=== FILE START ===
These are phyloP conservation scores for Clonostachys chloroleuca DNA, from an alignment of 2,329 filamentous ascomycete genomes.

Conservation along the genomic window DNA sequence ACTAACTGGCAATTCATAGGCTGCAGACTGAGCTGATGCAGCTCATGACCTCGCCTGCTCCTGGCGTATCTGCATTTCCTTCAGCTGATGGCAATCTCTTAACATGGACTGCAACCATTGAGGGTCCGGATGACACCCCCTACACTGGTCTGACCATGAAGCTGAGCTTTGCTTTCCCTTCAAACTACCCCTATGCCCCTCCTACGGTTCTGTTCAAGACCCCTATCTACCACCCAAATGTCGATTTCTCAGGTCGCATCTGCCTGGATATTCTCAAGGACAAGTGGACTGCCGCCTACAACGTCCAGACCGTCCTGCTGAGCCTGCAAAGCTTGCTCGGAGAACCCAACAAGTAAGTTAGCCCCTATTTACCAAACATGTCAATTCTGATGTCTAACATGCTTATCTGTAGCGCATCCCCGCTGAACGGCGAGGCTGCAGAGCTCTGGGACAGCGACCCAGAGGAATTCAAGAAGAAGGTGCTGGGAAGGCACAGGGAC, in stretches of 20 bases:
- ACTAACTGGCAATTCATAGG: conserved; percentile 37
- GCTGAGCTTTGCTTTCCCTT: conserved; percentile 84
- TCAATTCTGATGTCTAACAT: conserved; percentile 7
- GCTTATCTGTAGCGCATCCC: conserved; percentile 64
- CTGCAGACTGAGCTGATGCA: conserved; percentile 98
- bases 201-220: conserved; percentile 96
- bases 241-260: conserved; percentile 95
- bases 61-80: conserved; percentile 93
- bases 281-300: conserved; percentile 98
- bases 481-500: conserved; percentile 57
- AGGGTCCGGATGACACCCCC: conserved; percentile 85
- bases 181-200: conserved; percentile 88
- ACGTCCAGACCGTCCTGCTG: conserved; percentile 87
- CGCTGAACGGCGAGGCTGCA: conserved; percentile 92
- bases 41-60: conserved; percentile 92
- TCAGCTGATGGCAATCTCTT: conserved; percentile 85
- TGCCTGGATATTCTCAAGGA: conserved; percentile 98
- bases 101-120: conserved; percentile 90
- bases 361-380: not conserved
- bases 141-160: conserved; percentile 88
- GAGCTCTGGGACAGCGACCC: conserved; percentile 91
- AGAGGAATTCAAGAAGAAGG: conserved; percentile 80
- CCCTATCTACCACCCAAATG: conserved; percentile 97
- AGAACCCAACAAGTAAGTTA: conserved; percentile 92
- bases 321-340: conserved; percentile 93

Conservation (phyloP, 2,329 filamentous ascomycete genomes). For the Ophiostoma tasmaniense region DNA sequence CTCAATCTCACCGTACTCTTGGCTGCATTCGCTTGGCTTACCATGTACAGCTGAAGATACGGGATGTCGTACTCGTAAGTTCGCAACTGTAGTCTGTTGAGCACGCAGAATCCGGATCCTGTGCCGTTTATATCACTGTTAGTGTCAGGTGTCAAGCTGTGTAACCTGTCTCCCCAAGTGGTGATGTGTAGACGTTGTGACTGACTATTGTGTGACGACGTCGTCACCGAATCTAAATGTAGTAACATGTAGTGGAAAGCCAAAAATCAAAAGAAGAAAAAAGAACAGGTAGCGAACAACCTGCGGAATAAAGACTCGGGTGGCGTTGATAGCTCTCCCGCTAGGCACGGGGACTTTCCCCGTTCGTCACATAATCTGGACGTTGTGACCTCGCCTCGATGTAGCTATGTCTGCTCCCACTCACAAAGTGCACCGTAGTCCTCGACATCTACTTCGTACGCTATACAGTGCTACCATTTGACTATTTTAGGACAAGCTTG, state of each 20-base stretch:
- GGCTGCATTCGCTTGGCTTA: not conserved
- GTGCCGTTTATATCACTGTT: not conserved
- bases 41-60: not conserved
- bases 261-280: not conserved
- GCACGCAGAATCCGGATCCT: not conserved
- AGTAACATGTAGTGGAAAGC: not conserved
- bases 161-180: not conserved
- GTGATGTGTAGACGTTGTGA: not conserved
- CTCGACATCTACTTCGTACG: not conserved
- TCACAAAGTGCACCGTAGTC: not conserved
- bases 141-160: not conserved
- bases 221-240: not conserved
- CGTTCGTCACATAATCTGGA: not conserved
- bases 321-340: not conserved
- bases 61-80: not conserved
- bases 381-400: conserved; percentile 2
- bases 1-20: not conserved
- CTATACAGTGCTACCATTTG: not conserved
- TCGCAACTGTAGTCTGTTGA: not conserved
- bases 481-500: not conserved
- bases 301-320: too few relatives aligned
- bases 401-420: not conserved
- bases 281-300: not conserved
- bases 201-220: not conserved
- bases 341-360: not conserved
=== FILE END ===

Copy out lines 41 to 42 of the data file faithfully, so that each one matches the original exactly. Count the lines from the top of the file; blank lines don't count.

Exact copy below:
- CGTTCGTCACATAATCTGGA: not conserved
- bases 321-340: not conserved